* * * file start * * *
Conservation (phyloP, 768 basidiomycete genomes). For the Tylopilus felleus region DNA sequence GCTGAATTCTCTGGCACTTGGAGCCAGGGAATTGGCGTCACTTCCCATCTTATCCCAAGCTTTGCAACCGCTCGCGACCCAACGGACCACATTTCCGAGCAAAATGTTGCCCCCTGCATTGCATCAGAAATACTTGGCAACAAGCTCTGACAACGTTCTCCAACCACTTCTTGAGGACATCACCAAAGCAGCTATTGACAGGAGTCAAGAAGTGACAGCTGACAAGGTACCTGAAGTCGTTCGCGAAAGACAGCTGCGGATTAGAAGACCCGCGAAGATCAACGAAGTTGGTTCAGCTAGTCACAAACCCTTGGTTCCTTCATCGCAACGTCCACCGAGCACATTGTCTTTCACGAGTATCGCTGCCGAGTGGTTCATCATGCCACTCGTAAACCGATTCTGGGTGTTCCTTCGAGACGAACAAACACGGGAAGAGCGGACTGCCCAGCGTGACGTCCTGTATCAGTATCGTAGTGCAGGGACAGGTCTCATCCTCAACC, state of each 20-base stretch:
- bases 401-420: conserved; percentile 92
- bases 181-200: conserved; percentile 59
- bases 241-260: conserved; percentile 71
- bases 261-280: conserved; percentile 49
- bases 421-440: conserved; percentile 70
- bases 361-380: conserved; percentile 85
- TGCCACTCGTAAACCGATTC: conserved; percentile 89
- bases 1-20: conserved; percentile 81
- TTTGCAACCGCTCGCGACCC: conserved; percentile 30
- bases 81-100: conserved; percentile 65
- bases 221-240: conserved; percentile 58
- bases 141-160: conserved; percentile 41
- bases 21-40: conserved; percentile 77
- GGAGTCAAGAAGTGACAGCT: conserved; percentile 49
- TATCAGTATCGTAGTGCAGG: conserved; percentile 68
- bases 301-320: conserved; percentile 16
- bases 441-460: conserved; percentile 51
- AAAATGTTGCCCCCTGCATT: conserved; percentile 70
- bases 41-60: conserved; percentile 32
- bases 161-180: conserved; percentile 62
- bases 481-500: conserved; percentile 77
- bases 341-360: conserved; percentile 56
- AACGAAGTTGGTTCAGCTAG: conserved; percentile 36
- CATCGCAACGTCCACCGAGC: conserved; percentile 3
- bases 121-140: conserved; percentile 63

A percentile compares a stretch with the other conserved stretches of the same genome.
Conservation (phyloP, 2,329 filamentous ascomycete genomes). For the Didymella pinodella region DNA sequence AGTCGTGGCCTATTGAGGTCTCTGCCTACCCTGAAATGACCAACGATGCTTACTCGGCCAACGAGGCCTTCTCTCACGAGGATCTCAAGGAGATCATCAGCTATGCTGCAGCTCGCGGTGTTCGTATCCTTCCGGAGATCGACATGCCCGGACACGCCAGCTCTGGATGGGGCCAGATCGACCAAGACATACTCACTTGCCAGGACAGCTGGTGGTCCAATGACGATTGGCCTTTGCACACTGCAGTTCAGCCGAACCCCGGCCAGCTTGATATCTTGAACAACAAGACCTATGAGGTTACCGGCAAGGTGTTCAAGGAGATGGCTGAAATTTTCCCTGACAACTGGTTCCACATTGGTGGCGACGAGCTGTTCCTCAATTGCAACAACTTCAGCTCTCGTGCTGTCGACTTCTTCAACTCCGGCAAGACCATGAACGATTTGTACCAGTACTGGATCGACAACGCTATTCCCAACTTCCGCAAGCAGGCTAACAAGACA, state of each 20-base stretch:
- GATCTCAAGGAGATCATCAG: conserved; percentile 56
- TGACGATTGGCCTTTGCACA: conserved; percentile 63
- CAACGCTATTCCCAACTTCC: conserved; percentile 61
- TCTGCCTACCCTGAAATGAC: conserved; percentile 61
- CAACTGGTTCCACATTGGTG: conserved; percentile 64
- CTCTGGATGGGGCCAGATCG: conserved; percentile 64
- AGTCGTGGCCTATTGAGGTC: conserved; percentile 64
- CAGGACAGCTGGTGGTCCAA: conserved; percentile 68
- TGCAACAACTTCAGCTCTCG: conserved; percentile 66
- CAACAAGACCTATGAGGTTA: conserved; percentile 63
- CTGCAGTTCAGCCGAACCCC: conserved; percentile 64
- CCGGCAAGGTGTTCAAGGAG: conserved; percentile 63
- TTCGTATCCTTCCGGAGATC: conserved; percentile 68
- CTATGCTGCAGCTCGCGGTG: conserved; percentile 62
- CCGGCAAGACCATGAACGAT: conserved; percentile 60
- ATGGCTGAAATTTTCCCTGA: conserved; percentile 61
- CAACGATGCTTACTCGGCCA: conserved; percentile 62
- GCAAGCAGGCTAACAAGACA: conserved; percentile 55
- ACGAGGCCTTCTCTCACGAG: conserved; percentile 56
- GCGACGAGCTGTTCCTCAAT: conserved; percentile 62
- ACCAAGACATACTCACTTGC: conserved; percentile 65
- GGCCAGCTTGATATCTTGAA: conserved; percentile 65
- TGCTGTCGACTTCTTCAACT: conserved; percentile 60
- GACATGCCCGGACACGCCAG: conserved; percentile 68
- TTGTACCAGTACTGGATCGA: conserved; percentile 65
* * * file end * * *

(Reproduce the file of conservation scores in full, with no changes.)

Conservation (phyloP, 768 basidiomycete genomes). For the Tylopilus felleus region DNA sequence GCTGAATTCTCTGGCACTTGGAGCCAGGGAATTGGCGTCACTTCCCATCTTATCCCAAGCTTTGCAACCGCTCGCGACCCAACGGACCACATTTCCGAGCAAAATGTTGCCCCCTGCATTGCATCAGAAATACTTGGCAACAAGCTCTGACAACGTTCTCCAACCACTTCTTGAGGACATCACCAAAGCAGCTATTGACAGGAGTCAAGAAGTGACAGCTGACAAGGTACCTGAAGTCGTTCGCGAAAGACAGCTGCGGATTAGAAGACCCGCGAAGATCAACGAAGTTGGTTCAGCTAGTCACAAACCCTTGGTTCCTTCATCGCAACGTCCACCGAGCACATTGTCTTTCACGAGTATCGCTGCCGAGTGGTTCATCATGCCACTCGTAAACCGATTCTGGGTGTTCCTTCGAGACGAACAAACACGGGAAGAGCGGACTGCCCAGCGTGACGTCCTGTATCAGTATCGTAGTGCAGGGACAGGTCTCATCCTCAACC, state of each 20-base stretch:
- bases 401-420: conserved; percentile 92
- bases 181-200: conserved; percentile 59
- bases 241-260: conserved; percentile 71
- bases 261-280: conserved; percentile 49
- bases 421-440: conserved; percentile 70
- bases 361-380: conserved; percentile 85
- TGCCACTCGTAAACCGATTC: conserved; percentile 89
- bases 1-20: conserved; percentile 81
- TTTGCAACCGCTCGCGACCC: conserved; percentile 30
- bases 81-100: conserved; percentile 65
- bases 221-240: conserved; percentile 58
- bases 141-160: conserved; percentile 41
- bases 21-40: conserved; percentile 77
- GGAGTCAAGAAGTGACAGCT: conserved; percentile 49
- TATCAGTATCGTAGTGCAGG: conserved; percentile 68
- bases 301-320: conserved; percentile 16
- bases 441-460: conserved; percentile 51
- AAAATGTTGCCCCCTGCATT: conserved; percentile 70
- bases 41-60: conserved; percentile 32
- bases 161-180: conserved; percentile 62
- bases 481-500: conserved; percentile 77
- bases 341-360: conserved; percentile 56
- AACGAAGTTGGTTCAGCTAG: conserved; percentile 36
- CATCGCAACGTCCACCGAGC: conserved; percentile 3
- bases 121-140: conserved; percentile 63

A percentile compares a stretch with the other conserved stretches of the same genome.
Conservation (phyloP, 2,329 filamentous ascomycete genomes). For the Didymella pinodella region DNA sequence AGTCGTGGCCTATTGAGGTCTCTGCCTACCCTGAAATGACCAACGATGCTTACTCGGCCAACGAGGCCTTCTCTCACGAGGATCTCAAGGAGATCATCAGCTATGCTGCAGCTCGCGGTGTTCGTATCCTTCCGGAGATCGACATGCCCGGACACGCCAGCTCTGGATGGGGCCAGATCGACCAAGACATACTCACTTGCCAGGACAGCTGGTGGTCCAATGACGATTGGCCTTTGCACACTGCAGTTCAGCCGAACCCCGGCCAGCTTGATATCTTGAACAACAAGACCTATGAGGTTACCGGCAAGGTGTTCAAGGAGATGGCTGAAATTTTCCCTGACAACTGGTTCCACATTGGTGGCGACGAGCTGTTCCTCAATTGCAACAACTTCAGCTCTCGTGCTGTCGACTTCTTCAACTCCGGCAAGACCATGAACGATTTGTACCAGTACTGGATCGACAACGCTATTCCCAACTTCCGCAAGCAGGCTAACAAGACA, state of each 20-base stretch:
- GATCTCAAGGAGATCATCAG: conserved; percentile 56
- TGACGATTGGCCTTTGCACA: conserved; percentile 63
- CAACGCTATTCCCAACTTCC: conserved; percentile 61
- TCTGCCTACCCTGAAATGAC: conserved; percentile 61
- CAACTGGTTCCACATTGGTG: conserved; percentile 64
- CTCTGGATGGGGCCAGATCG: conserved; percentile 64
- AGTCGTGGCCTATTGAGGTC: conserved; percentile 64
- CAGGACAGCTGGTGGTCCAA: conserved; percentile 68
- TGCAACAACTTCAGCTCTCG: conserved; percentile 66
- CAACAAGACCTATGAGGTTA: conserved; percentile 63
- CTGCAGTTCAGCCGAACCCC: conserved; percentile 64
- CCGGCAAGGTGTTCAAGGAG: conserved; percentile 63
- TTCGTATCCTTCCGGAGATC: conserved; percentile 68
- CTATGCTGCAGCTCGCGGTG: conserved; percentile 62
- CCGGCAAGACCATGAACGAT: conserved; percentile 60
- ATGGCTGAAATTTTCCCTGA: conserved; percentile 61
- CAACGATGCTTACTCGGCCA: conserved; percentile 62
- GCAAGCAGGCTAACAAGACA: conserved; percentile 55
- ACGAGGCCTTCTCTCACGAG: conserved; percentile 56
- GCGACGAGCTGTTCCTCAAT: conserved; percentile 62
- ACCAAGACATACTCACTTGC: conserved; percentile 65
- GGCCAGCTTGATATCTTGAA: conserved; percentile 65
- TGCTGTCGACTTCTTCAACT: conserved; percentile 60
- GACATGCCCGGACACGCCAG: conserved; percentile 68
- TTGTACCAGTACTGGATCGA: conserved; percentile 65